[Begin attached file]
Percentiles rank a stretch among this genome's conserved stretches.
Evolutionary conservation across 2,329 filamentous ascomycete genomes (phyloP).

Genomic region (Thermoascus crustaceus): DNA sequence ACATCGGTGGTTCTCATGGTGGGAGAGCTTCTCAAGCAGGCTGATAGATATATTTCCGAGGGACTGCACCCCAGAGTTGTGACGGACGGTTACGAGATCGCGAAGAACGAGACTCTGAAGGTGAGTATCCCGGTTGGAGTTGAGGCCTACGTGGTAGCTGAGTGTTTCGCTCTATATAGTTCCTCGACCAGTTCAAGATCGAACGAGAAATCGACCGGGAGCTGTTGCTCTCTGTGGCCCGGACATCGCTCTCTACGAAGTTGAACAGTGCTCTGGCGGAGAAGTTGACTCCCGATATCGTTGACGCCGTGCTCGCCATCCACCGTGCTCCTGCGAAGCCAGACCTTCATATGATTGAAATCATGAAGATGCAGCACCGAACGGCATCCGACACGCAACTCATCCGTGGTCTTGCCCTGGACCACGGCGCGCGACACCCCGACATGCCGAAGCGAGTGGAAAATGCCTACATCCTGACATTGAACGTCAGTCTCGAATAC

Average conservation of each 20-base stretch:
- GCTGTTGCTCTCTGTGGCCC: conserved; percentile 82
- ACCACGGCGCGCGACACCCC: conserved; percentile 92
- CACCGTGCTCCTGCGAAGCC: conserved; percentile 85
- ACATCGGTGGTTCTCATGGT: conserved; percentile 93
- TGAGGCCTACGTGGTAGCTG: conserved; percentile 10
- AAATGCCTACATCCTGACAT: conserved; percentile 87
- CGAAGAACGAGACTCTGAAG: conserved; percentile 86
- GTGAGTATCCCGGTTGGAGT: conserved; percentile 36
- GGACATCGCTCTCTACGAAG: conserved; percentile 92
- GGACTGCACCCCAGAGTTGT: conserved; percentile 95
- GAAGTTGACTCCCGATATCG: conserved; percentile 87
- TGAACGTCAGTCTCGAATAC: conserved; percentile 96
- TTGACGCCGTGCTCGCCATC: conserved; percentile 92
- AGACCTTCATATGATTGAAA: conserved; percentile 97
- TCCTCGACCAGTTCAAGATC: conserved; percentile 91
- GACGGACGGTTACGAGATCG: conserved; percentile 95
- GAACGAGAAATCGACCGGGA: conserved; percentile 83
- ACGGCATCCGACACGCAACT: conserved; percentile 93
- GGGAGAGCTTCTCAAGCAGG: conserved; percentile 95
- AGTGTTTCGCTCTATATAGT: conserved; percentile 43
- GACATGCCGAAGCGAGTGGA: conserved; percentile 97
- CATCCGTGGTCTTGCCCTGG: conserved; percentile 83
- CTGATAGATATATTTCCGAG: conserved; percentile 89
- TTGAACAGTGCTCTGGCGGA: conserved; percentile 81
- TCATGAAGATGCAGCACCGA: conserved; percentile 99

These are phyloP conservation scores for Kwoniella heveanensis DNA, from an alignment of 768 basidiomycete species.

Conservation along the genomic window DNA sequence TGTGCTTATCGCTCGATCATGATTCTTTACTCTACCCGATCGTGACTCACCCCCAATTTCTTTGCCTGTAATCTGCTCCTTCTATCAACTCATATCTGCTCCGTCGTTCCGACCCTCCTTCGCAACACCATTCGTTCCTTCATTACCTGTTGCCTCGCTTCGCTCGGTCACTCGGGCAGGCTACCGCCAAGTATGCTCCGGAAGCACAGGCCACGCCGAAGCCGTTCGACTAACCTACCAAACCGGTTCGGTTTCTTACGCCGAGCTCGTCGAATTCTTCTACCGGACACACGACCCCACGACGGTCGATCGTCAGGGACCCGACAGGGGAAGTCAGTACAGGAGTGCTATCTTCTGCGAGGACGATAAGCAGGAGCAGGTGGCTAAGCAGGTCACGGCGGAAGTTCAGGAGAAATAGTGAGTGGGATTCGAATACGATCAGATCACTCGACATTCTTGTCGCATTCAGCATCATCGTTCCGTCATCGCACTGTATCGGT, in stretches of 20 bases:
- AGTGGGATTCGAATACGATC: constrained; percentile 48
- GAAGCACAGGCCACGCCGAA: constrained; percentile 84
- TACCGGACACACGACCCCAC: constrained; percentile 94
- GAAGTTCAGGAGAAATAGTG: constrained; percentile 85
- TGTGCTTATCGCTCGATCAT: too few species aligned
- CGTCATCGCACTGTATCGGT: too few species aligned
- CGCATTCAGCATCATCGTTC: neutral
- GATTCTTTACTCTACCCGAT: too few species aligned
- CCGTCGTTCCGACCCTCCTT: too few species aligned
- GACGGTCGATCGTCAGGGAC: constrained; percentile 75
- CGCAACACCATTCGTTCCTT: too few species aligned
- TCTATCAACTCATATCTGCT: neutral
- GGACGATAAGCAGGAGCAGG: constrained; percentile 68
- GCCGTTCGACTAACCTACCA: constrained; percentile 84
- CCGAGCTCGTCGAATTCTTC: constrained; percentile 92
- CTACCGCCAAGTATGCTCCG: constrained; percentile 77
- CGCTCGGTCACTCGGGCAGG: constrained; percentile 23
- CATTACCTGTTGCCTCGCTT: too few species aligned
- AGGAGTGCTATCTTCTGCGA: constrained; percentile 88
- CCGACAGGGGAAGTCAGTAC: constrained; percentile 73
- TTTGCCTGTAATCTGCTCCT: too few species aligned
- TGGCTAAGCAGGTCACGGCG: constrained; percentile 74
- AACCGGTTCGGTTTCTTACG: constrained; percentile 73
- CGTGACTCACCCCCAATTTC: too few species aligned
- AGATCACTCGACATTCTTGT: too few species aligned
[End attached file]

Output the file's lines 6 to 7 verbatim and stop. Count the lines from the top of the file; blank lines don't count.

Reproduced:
- ACCACGGCGCGCGACACCCC: conserved; percentile 92
- CACCGTGCTCCTGCGAAGCC: conserved; percentile 85